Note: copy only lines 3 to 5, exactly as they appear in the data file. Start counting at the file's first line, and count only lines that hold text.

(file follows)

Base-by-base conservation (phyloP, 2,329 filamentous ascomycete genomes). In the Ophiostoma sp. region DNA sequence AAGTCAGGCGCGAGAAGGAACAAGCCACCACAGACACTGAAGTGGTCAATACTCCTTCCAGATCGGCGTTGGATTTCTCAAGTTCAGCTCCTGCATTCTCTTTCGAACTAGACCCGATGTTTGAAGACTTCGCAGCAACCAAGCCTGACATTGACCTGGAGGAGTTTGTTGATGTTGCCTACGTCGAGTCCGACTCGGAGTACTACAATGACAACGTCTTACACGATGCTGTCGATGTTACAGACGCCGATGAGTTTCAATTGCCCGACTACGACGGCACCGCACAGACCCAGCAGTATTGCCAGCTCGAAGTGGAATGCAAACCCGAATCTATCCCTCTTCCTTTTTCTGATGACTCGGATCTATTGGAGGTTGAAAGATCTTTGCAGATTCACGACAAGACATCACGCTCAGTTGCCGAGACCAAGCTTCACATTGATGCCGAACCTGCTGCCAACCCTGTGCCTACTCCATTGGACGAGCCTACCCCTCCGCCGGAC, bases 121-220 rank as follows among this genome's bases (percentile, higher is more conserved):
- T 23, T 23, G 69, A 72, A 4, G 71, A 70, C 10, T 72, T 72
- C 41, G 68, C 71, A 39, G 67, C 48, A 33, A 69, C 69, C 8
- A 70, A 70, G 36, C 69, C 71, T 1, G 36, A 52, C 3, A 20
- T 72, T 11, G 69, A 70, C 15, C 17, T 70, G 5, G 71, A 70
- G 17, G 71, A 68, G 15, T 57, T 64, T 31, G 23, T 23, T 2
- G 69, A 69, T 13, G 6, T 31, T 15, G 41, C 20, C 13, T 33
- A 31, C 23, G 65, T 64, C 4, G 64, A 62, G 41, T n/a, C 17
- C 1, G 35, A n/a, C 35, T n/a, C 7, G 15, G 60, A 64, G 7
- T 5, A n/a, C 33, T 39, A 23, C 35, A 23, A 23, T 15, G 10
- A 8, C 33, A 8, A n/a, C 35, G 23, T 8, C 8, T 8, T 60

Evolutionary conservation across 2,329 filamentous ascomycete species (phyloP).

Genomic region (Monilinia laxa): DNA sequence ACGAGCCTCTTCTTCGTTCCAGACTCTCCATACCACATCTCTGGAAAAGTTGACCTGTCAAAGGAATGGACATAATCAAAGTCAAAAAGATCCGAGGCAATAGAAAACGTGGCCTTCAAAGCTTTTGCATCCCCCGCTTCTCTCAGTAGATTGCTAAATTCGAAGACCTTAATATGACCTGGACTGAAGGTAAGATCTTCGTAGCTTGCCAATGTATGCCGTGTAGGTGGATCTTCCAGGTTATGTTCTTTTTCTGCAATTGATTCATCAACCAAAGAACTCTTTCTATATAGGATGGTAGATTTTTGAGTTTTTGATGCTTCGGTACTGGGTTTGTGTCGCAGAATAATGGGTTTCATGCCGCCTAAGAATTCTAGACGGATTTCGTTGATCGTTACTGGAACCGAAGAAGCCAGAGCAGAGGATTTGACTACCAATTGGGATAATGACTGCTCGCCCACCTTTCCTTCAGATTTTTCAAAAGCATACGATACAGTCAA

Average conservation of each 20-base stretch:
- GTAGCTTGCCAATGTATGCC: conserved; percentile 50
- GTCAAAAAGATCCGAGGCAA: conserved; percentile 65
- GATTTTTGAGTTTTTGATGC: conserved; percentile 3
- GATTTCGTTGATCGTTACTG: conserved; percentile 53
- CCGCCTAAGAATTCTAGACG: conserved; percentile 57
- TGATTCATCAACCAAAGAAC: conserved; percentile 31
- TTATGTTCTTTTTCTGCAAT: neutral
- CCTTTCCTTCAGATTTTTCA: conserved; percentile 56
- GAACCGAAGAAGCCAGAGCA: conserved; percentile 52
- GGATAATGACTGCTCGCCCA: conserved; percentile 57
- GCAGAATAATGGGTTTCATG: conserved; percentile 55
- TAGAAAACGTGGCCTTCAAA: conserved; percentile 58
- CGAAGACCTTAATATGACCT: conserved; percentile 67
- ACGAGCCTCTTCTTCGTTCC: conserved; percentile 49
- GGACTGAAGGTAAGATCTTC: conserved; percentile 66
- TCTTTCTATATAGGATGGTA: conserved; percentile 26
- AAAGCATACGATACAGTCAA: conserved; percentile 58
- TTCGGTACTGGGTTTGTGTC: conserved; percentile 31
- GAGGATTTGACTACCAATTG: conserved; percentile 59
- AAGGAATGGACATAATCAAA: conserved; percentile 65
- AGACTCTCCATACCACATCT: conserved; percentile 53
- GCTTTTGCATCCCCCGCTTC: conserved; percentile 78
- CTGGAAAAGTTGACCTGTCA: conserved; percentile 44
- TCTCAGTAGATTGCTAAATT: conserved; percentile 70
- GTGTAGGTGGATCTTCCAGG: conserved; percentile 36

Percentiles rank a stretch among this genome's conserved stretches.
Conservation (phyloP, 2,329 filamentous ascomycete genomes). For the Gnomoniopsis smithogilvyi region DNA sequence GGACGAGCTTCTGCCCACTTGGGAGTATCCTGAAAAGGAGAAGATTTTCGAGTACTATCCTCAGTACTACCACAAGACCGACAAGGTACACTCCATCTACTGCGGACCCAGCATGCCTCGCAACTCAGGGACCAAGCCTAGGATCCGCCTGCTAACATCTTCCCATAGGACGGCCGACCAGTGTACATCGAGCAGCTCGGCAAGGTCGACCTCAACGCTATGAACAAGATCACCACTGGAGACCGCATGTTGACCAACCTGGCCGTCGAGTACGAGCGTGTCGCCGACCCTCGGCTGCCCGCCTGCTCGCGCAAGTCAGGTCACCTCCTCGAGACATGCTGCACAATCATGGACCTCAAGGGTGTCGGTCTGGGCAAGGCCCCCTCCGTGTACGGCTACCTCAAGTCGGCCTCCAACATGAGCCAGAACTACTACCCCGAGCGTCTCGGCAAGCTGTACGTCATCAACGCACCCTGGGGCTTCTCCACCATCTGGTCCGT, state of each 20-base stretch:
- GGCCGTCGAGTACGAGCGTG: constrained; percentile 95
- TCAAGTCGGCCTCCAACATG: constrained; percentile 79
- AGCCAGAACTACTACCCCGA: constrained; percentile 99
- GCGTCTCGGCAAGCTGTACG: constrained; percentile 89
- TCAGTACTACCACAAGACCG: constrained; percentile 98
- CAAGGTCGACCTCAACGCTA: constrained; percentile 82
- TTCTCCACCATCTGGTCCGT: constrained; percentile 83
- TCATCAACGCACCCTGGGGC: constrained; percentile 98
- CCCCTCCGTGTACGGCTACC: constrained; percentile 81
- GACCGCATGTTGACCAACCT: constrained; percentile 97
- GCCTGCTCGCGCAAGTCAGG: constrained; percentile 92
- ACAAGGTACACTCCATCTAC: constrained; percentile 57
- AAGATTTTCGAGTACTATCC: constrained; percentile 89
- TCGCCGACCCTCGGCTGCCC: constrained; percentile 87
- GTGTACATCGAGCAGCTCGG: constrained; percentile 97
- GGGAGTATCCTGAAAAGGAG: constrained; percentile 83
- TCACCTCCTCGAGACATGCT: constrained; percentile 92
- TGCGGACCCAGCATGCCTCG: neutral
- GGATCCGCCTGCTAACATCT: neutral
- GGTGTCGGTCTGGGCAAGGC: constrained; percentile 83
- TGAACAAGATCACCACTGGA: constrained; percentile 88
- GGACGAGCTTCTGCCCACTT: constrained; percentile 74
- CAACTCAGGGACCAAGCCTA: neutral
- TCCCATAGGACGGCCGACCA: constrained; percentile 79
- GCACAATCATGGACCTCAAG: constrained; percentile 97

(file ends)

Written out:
- C 41, G 68, C 71, A 39, G 67, C 48, A 33, A 69, C 69, C 8
- A 70, A 70, G 36, C 69, C 71, T 1, G 36, A 52, C 3, A 20
- T 72, T 11, G 69, A 70, C 15, C 17, T 70, G 5, G 71, A 70